Franz Joseph Haydn (b. Rohrau, Austria, 1732; d. Vienna, Austria, 1809) Haydn's life was relatively uneventful, but his artistic legacy was truly astounding. He began his musical career as a choirboy in St. Stephen's Cathedral, Vienna, spent some years in that city making a precarious living as a music teacher and composer, and then served as music director for the Esterhazy family from 1761 to 1790. Haydn became a most productive and widely respected composer of symphonies, chamber music, and piano sonatas. In his retirement years he took two extended tours to England, which resulted in his "London" symphonies and (because of G. F. Handel's influence) in oratorios. Haydn's church music includes six great Masses and a few original hymn tune… Go to person page >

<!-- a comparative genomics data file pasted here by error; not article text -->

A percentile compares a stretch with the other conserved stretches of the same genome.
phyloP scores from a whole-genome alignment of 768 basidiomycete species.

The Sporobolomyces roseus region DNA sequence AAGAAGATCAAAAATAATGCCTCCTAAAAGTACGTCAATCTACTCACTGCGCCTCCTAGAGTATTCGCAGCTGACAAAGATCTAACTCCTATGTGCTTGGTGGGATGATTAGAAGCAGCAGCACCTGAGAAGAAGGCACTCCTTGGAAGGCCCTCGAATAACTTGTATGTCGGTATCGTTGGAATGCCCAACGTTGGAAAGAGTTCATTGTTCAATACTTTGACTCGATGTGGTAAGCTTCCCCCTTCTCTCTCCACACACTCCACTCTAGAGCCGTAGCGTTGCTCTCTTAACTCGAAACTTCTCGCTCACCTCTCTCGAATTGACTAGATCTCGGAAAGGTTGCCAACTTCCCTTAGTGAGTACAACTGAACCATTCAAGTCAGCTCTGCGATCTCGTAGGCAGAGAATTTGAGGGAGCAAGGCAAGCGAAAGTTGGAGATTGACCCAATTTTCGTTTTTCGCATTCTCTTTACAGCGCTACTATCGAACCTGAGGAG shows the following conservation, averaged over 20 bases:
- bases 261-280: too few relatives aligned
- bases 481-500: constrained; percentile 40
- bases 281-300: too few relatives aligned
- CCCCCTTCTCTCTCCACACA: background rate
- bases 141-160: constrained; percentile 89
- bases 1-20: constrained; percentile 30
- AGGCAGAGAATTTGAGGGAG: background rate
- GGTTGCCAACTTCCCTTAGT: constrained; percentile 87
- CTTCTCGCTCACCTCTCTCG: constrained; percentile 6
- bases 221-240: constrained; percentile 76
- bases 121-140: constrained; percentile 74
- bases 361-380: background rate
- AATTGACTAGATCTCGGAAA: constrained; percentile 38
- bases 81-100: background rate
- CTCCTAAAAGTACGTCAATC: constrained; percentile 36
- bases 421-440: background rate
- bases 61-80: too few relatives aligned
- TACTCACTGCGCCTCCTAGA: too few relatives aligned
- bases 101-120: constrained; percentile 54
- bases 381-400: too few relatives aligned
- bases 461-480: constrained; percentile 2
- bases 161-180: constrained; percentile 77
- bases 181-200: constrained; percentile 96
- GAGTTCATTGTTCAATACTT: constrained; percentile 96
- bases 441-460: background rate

The tune BROMLEY is usually credited to Jeremiah Clarke (1674-1707) but there is an authorship problem: the first published use of the tune and setting was Franz Josef Haydn's "O let me in th'accepted hour," a metrical setting of Psalm 69 in Improved Psalmody (1794). The earliest extant version attributed to Clarke would not appear for another 15 years - more than a century after his death - in organist William Russell's 1809 compilation of Psalms, hymns, and anthems for use in the chapel of the Foundling Hospital. Moreover, the earlier volume, Improved Psalmody, includes five other settings of Haydn, along with other settings with citations to Clarke, but not this one. The editor of the later compilation (Russell) is known to have quoted Haydn in other works, and numerous indexes of the day cite his authorship of Six anthems adapted from the works of Haydn, etc., dated just one year later the Haydn version appeared. The tune's name is that of a town near London, and its four-part voicing was arranged for the 1920 Yattendon Hymnal by Mary Bridges, including the 1809 trio from Russell, and attribution to Clarke.
David Maurand, used by permission, from www.hymndescants.org (accessed 9-17-2018)